Mansoor is now languishing in prison, being held in solitary confinement, and his health is rapidly declining. Making matters worse, documents also show how his wife is still under surveillance, and she has been subjected to social isolation as people fear attracting the ire of the Emirati security apparatus. All the while, reports show that American operatives obeyed the letter but not the spirit of the law, literally standing over the shoulders of Emirati operatives as they executed these surveillance operations against human rights activists.
UAE-CIA collusion: Abu Dhabi’s attempts to undermine human rights and democracy stretch far beyond its borders, however. In April this year, Turkish counter-espionage operations uncovered an Emirati spy network operating all over the country.
Their mission was to gather intelligence on elements deemed to be anti-UAE, and Turkish intelligence also said that they had evidence that the Emirates were working directly with Israel to destabilise the government in Ankara. The UAE has long perceived Turkish President RecepTayyipErdogan as a threat, and the governing AK Party as a successful example of Muslim politicians operating within a functioning democracy. Clearly, that is antithetical to the UAE’s model of rule by authoritarian and totalitarian force.
That is why Abu Dhabi has poured billions into assisting autocrats across the Middle East, including Egyptian dictator Abdel Fattah El Sisi and Libyan warlord KhalifaHaftar. It is also why the Emiratis have attempted to destabilise democracies in Tunisia and more prominently Turkey.
The UAE’s intelligence efforts to undermine democracies are eerily similar to another world-renowned global intelligence service – the US’ Central Intelligence Agency, better known by its acronym, the CIA. It is now common knowledge that the CIA purposefully killed off democracies particularly in Latin America and replaced elected governments with authoritarian military dictatorships that sent human rights in those countries back to the Dark Ages.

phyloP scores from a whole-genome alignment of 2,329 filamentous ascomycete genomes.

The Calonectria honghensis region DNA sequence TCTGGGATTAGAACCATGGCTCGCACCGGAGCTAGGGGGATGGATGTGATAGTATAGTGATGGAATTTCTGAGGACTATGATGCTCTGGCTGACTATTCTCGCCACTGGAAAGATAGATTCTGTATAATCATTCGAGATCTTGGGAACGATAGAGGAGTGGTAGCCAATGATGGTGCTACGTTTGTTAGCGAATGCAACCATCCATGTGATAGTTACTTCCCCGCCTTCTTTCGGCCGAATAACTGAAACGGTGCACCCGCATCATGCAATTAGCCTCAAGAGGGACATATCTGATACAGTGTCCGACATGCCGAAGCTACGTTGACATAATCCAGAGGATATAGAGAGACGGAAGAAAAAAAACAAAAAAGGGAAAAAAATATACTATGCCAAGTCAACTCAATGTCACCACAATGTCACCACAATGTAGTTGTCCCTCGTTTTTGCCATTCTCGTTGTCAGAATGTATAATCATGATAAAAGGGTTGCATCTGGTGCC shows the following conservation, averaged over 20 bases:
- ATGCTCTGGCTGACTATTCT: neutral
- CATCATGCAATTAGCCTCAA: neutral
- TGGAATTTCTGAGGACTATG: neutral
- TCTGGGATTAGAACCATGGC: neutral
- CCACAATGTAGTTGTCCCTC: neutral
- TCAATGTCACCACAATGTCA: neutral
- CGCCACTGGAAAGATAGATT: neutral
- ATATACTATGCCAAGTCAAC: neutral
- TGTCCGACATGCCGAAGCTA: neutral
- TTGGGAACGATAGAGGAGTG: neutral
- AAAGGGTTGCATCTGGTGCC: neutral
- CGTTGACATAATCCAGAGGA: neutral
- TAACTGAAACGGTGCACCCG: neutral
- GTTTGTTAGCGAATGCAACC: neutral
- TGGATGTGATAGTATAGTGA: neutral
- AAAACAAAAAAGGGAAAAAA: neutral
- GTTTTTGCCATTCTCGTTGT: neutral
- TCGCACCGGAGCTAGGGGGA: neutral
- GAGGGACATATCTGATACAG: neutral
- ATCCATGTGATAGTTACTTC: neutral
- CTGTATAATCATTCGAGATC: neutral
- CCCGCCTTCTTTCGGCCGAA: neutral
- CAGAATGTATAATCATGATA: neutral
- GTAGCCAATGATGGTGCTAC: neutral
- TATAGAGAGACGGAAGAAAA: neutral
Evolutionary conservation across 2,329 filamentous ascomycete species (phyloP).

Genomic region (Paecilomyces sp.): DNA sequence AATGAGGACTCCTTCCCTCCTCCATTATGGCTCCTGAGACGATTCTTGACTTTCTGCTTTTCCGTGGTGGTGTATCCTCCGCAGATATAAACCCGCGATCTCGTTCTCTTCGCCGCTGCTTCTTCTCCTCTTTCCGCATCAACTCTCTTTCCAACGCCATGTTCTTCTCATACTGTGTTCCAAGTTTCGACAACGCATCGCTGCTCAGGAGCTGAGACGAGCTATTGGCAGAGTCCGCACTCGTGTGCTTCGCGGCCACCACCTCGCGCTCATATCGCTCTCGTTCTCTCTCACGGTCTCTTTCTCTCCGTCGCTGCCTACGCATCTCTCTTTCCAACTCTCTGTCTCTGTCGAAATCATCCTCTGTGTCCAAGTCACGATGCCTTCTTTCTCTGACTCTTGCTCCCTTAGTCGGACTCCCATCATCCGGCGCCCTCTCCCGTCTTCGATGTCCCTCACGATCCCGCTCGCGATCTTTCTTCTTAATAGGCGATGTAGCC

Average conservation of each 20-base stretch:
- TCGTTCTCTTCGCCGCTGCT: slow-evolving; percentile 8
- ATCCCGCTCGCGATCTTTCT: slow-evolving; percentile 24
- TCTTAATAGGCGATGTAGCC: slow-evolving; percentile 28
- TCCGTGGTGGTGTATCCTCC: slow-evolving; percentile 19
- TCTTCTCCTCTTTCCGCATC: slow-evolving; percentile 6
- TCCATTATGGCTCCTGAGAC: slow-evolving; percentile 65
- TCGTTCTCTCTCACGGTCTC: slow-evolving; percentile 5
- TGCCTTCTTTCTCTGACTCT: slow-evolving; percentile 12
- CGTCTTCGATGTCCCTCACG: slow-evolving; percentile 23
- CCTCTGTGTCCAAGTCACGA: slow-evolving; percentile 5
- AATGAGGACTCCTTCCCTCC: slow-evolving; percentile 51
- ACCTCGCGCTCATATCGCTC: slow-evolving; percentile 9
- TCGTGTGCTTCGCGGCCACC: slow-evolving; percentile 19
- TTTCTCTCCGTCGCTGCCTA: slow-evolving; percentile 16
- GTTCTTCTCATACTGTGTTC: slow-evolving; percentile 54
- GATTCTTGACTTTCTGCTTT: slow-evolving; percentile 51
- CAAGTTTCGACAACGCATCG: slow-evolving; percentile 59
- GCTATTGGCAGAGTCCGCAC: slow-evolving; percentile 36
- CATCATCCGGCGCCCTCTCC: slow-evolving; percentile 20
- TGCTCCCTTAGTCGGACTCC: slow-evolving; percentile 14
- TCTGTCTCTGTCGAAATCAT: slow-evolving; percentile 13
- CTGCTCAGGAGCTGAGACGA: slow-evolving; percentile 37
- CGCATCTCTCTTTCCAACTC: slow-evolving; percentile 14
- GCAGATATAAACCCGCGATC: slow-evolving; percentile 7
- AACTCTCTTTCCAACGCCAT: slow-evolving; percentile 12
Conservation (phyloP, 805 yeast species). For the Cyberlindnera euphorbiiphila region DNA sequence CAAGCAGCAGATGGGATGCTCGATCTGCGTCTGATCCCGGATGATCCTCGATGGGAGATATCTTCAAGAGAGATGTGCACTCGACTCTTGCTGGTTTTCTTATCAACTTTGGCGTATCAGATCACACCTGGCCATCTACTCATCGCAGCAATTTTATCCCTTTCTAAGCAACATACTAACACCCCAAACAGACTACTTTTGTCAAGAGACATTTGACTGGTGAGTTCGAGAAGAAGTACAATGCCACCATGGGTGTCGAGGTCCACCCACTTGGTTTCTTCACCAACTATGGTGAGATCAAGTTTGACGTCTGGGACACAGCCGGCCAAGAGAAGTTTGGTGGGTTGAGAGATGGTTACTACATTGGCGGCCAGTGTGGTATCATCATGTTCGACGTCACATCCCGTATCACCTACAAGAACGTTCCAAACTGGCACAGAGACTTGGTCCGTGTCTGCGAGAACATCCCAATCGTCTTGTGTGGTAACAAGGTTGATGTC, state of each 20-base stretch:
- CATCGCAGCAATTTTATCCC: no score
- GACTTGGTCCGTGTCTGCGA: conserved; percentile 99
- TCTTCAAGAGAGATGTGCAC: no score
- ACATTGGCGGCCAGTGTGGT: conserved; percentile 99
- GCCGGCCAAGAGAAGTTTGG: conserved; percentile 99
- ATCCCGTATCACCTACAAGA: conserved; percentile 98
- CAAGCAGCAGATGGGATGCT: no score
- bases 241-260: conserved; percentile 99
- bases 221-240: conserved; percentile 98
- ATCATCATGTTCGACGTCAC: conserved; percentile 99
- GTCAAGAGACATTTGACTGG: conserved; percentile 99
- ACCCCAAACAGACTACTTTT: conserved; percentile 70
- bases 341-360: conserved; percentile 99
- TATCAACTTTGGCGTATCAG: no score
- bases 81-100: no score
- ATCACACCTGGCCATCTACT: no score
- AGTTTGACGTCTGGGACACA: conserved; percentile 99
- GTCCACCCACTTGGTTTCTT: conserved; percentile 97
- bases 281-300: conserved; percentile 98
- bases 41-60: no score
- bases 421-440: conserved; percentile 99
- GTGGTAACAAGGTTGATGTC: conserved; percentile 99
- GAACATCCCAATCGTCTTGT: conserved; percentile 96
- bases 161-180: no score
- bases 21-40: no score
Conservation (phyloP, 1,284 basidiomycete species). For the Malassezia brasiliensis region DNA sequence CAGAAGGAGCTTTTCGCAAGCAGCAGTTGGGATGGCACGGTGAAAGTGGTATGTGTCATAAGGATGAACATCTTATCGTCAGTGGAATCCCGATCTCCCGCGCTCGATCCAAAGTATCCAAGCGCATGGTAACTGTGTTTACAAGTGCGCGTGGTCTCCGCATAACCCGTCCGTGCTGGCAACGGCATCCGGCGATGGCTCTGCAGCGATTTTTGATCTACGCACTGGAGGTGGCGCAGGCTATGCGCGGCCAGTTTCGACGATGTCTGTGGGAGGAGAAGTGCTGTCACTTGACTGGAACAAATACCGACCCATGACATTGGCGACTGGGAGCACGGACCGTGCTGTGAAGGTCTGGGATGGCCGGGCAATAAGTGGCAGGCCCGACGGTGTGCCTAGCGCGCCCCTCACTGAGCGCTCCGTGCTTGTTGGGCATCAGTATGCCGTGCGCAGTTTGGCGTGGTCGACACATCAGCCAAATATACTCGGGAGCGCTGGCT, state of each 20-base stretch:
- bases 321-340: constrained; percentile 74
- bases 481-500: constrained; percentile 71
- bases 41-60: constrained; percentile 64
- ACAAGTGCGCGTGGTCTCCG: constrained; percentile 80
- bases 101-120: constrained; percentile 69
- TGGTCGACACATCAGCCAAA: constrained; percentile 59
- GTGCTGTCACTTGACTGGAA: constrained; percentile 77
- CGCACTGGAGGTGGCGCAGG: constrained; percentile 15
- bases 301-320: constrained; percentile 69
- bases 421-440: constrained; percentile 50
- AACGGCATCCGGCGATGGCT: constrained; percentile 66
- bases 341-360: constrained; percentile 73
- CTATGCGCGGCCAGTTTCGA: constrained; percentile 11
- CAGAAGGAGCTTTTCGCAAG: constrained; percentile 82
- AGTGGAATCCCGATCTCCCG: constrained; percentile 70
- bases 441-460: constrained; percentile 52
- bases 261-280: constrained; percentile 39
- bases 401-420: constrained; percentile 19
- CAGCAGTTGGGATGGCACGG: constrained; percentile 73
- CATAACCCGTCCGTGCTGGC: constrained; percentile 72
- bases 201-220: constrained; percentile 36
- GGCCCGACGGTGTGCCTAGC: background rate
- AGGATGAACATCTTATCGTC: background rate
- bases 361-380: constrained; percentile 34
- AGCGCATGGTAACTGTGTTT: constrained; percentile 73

During the Cold War, most of the United States’ near-abroad in Central and South America were subjected to coup d’etats. Argentina, Brazil, Chile, Nicaragua, Paraguay and others all had their democracies completely subverted and crushed by the world’s most powerful democracy.
The US preferred to deal with military fascists than to build relationships on equal terms with its neighbours, and this was all justified by wanting to counter malign Soviet influence. Considering this American pedigree that has now been transferred to the UAE in the form of ex-NSA and CIA operatives working for a foreign government, it is no surprise that the UAE is one of the only countries in the world that the US does not spy on.
In many instances, it is hard to see where American spies end and Emirati intelligence operatives begin, and their methods are now verifiably similar.
Such an outcome is disastrous for the people of the Middle East who are seeking a change from autocratic dictatorships to democratic openness and transparency in their governments. Those seeking freedom in the region now know they have a snake in the den and one that is ready and willing to spit poison at and kill anyone who opposes its authoritarian vision for the Middle East.